Risk factors and outcomes of sepsis-induced myocardial dysfunction and stress-induced cardiomyopathy in sepsis or septic shock

Han Saem Jeong, Tae Hyub Lee, Cho Hee Bang, Jong Ho Kim, Soon Jun Hong

Research output: Contribution to journalArticle

8 Citations (Scopus)

Abstract

While both sepsis-induced myocardial dysfunction (SIMD) and stress-induced cardiomyopathy (SICMP) are common in patients with sepsis, the pathogenesis of the 2 diseases is different, and they require different treatment strategies. Thus, we aimed to investigate risk factors and outcomes between the 2 diseases. This retrospective study enrolled patients diagnosed with sepsis or septic shock, admitted to intensive care unit via emergency department in Korea University Anam Hospital, and who underwent transthoracic echocardiography within the first 24 hours of admission. In all, 25 patients with SIMD and 27 patients with SICMP were enrolled. Chronic obstructive pulmonary disease and a history of heart failure (HF) were more prevalent in both the SIMD and SICMP groups than in the control group. In the SIMD and SICMP groups, levels of inflammatory cytokines were similar. Serum troponin level was significantly elevated in the SICMP and SIMD group compared to the control group. N-terminal pro-brain natriuretic peptide (NT pro-BNP) level was significantly elevated in the SIMD group compared to the SICMP group or control group. The in-hospital mortality rate in the SIMD and SICMP group was about 40%, showing increased trends compared with the control group. The in-hospital mortality rate was significantly increased in SIMD group with EF<30% than in SICMP group with EF<30%. In multiple logistic regression analysis, a past history of diabetes mellitus (DM) and HF was significantly associated with the incidence of SIMD. Younger age, elevated levels of NT pro-BNP, and positive result of blood culture also showed significant odds ratio regard to the occurrence of SIMD. However, only elevated lactate and troponin level were positively associated with the incidence of SICMP. The SIMD and SICMP had different risk factors. The risk factors of SIMD were younger age, history of DM, history of HF, elevated NT pro-BNP, and positive result of blood culture. The elevated levels of lactate and troponin were identified as risk factors of SICMP. More importantly, in-hospital mortality rate from SIMD and SICMP showed increased trend and worse outcome in SIMD group with reduced EF<30%. Thus, developing SIMD or SICMP reflected poor prognosis in sepsis or septic shock.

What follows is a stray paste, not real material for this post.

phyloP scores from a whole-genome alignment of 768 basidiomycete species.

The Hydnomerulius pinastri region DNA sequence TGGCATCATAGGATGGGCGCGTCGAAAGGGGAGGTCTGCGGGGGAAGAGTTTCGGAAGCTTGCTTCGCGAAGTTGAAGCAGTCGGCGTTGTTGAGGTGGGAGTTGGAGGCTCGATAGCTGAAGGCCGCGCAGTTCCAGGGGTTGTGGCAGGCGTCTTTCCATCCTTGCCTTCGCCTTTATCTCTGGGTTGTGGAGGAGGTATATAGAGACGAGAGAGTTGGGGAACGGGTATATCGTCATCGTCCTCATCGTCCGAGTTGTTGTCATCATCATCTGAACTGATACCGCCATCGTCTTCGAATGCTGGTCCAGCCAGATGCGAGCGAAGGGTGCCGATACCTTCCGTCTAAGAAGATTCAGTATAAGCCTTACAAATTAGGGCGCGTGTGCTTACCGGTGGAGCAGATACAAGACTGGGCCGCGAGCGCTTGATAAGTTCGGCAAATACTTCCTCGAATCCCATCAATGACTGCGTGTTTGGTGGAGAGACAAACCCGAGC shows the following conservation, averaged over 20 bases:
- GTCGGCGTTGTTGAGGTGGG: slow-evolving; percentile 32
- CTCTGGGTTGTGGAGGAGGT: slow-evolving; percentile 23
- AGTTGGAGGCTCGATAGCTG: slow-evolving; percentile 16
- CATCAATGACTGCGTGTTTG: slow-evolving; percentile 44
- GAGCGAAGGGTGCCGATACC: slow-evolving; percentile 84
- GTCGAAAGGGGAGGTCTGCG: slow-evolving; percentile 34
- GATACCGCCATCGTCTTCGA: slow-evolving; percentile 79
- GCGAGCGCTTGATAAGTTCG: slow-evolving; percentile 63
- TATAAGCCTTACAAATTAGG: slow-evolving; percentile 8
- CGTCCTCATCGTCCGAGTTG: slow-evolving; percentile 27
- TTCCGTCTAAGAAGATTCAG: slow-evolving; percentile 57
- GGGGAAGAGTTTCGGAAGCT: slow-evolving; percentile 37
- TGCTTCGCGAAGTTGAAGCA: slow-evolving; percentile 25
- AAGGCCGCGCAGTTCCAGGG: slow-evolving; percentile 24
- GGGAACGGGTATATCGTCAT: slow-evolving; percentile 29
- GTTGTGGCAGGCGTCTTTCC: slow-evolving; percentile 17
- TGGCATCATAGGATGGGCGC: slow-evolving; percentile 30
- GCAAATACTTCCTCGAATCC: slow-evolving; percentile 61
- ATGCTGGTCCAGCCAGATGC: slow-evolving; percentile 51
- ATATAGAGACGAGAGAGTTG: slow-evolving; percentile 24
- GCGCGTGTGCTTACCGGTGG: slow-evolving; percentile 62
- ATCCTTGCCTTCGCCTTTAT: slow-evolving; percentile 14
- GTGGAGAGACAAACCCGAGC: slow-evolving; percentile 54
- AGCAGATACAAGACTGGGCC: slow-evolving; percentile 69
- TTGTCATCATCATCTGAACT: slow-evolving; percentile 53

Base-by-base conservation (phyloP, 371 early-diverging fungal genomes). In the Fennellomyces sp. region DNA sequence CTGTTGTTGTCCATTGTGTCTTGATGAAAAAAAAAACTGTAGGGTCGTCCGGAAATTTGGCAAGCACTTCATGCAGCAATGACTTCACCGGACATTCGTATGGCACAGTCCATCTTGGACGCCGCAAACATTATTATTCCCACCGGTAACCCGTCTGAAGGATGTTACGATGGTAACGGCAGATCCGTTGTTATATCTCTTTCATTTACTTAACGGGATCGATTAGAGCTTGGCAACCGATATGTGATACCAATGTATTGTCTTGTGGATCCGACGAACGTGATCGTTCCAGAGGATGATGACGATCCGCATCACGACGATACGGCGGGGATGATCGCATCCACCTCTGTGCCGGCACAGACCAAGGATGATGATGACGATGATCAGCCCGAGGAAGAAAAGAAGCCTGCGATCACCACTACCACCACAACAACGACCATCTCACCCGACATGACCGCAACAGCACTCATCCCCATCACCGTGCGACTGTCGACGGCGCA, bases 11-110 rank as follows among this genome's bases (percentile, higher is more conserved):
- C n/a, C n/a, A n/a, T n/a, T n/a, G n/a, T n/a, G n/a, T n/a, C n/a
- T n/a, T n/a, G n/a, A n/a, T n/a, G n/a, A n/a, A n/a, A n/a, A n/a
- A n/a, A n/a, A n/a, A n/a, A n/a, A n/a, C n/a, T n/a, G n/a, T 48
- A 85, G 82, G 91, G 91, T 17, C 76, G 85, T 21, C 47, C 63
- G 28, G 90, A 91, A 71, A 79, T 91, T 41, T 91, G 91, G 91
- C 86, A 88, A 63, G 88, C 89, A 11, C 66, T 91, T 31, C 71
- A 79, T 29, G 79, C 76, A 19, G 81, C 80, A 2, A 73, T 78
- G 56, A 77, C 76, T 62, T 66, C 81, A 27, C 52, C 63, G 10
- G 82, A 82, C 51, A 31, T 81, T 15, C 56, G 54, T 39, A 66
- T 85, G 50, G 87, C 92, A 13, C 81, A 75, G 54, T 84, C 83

Original languageEnglish
Article numbere0263
JournalMedicine (United States)
Volume97
Issue number13
DOIs
Publication statusPublished - 2018 Mar 1

Fingerprint

Takotsubo Cardiomyopathy
Septic Shock
Sepsis
Troponin
Brain Natriuretic Peptide
Hospital Mortality
Control Groups
Heart Failure
Mortality
Lactic Acid
Diabetes Mellitus

Keywords

  • intensive care unit
  • mortality
  • sepsis
  • sepsis-induced myocardial dysfunction
  • stress-induced cardiomyopathy

ASJC Scopus subject areas

  • Medicine(all)

Cite this

Risk factors and outcomes of sepsis-induced myocardial dysfunction and stress-induced cardiomyopathy in sepsis or septic shock. / Jeong, Han Saem; Lee, Tae Hyub; Bang, Cho Hee; Kim, Jong Ho; Hong, Soon Jun.

In: Medicine (United States), Vol. 97, No. 13, e0263, 01.03.2018.

Research output: Contribution to journalArticle